The grave of king St. Ladislaus, the canonized founder of the first medieval cathedral of Oradea, raised this religious edifice, which existed until the beginning of the era of the Turkish occupation of the 17th century, to the level of the most significant pilgrimage sites of Western Christianity. A worthy successor to that medieval cathedral is this current cathedral, built in a baroque style, after the original plans of the Italian architect Giovanni Battista Ricca, which were later modified and completed by the Austrian architect of the episcopal palace, Franz Anton Hillebrandt.
The famous author of the first monograph of the Bihor county, Sándor K. Nagy, in 1885 described the garden around the palace as a “large and beautiful” garden, which is proven by the postcards and photographs of that period. On the other side of the fence one can notice a rich variety of plants: in front of the residence and the cathedral an idyllic English garden, and in the back garden including an inner courtyard in the shape of a U, being shaped by the three wings of the palace, was decorated in Baroque style. The English Park boasts with two statues of significant art value. The statue of Bishop Ferenc Szaniszló (1850-1868) on the southern side of the processing space was erected by his successor, Lőrinc Schlauch. The statue of St. Ladislaus, made in 1892, was evacuated from the main square of Oradea in front of the cathedral after the First World War, and since then it has been the main attraction of the garden.
The baroque style garden, which was created by terracing, can be found behind the rear, western faţade of the palace. The U-shaped side wings of the building enclose an inner courtyard, a cour d’honneur, from where a set of stairs leads to the lower level. In the 19th century photographs, at the bottom of the stairs a round space appears, with a pedestal-like stone structure in the middle and surrounded by pines and bushes. The overall view of the backyard was changed significantly during communism, being reshaped after an ancient Roman pattern. During the current renovations of the garden, the latter structures were demolished, except for the open-air stage amphitheater, while in place of the circular space were created new plant beds in the baroque style. On the south side of the palace, a lyre shape emerges from the hedge, honors the glory days of classical music in Oradea, when the court orchestra of Bishop Ádám Patatich was led by such excellences as Michael Haydn and Carl Ditters von Dittersdorf.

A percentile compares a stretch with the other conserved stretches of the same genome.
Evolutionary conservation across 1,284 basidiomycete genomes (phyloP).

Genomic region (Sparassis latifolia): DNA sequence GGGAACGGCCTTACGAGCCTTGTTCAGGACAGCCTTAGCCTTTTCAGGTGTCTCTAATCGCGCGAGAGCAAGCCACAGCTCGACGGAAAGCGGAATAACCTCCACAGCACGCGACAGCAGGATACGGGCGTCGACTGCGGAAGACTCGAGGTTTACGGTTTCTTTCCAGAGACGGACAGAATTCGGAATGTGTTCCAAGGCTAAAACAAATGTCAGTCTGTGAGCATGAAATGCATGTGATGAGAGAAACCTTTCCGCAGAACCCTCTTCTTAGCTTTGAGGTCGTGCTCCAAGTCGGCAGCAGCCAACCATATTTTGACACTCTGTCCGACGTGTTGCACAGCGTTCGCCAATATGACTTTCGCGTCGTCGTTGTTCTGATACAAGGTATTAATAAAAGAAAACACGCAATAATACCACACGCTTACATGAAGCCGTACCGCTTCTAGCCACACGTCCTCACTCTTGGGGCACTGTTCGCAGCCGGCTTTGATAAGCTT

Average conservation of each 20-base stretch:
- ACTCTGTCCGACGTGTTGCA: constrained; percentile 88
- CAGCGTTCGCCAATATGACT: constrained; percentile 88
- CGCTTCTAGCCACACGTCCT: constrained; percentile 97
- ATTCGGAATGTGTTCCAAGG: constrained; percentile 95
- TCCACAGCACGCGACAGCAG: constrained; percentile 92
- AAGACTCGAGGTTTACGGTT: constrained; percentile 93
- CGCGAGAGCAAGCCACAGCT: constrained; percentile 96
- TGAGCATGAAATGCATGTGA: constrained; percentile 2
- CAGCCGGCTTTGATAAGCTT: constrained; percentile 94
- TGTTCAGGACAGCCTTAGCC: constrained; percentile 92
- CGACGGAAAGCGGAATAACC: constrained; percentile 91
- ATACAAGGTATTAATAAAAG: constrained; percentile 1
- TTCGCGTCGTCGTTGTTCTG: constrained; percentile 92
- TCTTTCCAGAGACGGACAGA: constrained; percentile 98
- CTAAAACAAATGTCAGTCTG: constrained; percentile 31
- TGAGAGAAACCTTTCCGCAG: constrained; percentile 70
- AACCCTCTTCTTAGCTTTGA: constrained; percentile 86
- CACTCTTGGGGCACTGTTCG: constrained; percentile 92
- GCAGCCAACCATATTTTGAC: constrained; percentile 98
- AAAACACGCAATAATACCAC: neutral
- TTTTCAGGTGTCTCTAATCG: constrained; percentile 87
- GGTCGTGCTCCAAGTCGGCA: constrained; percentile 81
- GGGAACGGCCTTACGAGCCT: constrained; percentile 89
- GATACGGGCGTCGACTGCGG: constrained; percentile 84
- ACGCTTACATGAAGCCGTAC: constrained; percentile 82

In the period following World War II, the park was neglected for several decades. In 1944 the episcopal palace was converted into a military hospital, and since 1949 it functioned as the refugee camp for the communist refugees of the civil war of Greece, thus the building lost its ecclesiastical character for quite a while. The first renovation efforts for the green spaces took place once the Criș County Museum moved into the episcopal palace in 1970.
In 2019, during the dendrological survey of the garden it counted 633 trees, 237 bushes and shrubs, and 92 conifers. In the dendrological park, which has been neglected for years, the vegetation has gone wild, so during the renovation the structure of the garden was revealed with a strong pruning and thinning, paying special attention to the rare plants. On the north side of the palace and on the west side of the cathedral, the idyllic garden, which existed from the beginning, with its curved alleys and benches was left untouched. The trees in this part are not very old, but among them one can discover some valuable species and types with an exceptional beauty. In 2020, a biblical garden was developed in this area, with symmetrical round and rectangular flowerbeds, which evoke the puritan simplicity of the monastery gardens. In addition to pomegranates and fig trees, grape vines and exotic plants placed in bins, here one can see planted various kinds of cereals, aromatic and spice plants, crops, and bulbous flowers mentioned in the Old and New Testaments.
The rehabilitation project of the garden of the episcopal palace was designed by architect Anikó Király, by horticultural engineer Tünde Thalmeiner, and was executed by the French landscape gardener, Tancréde Jules Baudet and assisted by Tímea Kleszken, a student of landscape engineering. The renovation was carried out under the Interreg V-A Romania-Hungary Programme.